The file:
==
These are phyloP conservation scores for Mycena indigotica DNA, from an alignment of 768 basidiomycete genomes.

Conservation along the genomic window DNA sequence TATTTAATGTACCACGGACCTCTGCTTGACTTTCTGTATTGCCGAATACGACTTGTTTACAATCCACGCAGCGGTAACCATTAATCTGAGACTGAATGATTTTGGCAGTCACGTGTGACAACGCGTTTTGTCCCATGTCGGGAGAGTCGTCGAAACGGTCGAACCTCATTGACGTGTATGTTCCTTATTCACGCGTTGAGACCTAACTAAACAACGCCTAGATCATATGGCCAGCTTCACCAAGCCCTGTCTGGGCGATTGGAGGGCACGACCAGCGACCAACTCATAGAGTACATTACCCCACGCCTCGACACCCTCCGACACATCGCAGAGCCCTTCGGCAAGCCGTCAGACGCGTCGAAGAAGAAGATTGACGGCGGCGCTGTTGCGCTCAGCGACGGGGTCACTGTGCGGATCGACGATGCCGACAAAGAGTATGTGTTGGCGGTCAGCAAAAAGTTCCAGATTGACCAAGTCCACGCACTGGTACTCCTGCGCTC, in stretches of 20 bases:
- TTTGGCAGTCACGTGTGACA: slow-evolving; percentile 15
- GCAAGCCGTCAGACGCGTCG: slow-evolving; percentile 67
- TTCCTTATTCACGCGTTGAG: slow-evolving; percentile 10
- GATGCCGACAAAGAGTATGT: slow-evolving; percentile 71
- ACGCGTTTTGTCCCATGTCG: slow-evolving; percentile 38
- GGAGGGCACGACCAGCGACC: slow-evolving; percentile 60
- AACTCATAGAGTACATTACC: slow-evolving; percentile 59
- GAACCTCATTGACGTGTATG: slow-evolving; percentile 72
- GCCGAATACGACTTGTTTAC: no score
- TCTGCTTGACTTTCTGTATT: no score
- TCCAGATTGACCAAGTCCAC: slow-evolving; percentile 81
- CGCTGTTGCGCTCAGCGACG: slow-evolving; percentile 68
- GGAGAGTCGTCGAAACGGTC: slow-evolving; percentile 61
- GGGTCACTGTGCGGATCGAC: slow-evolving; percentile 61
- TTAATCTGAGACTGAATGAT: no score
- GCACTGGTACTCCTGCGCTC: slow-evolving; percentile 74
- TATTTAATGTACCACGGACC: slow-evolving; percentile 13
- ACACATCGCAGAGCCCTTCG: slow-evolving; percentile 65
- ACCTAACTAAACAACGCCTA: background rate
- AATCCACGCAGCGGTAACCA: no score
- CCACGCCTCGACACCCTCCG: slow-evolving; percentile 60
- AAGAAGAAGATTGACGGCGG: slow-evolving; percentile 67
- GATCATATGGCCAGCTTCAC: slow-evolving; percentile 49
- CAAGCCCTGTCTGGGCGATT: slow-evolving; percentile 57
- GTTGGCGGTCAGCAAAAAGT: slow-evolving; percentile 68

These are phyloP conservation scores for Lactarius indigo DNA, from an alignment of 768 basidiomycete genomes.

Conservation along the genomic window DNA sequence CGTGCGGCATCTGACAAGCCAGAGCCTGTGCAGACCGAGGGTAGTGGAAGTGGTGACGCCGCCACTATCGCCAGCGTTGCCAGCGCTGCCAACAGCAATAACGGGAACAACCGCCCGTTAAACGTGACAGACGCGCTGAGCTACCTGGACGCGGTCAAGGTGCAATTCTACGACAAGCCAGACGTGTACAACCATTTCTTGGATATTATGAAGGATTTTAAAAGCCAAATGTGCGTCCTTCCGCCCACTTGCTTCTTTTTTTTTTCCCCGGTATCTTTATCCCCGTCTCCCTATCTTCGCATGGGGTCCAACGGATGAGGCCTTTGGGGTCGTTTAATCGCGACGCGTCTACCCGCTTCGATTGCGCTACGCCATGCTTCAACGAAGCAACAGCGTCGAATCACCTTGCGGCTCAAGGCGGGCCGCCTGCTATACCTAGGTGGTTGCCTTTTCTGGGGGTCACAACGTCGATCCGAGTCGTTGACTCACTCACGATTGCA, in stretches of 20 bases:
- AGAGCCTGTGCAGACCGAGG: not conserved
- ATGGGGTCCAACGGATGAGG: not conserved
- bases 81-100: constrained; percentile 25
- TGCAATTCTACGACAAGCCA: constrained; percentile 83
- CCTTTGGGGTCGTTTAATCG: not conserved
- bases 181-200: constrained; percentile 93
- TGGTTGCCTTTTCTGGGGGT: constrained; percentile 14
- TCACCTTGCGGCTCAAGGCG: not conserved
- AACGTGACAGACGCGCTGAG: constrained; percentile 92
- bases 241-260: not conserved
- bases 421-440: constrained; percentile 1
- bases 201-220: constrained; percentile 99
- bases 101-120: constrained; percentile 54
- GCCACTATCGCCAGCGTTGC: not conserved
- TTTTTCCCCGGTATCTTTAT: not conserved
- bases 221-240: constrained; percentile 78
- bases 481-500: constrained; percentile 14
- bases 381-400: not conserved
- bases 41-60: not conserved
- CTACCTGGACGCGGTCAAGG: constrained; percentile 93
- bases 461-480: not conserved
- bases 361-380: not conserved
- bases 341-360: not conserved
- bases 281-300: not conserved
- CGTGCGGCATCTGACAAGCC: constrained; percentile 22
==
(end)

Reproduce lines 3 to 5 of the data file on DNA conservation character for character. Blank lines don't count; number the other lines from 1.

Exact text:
- TTTGGCAGTCACGTGTGACA: slow-evolving; percentile 15
- GCAAGCCGTCAGACGCGTCG: slow-evolving; percentile 67
- TTCCTTATTCACGCGTTGAG: slow-evolving; percentile 10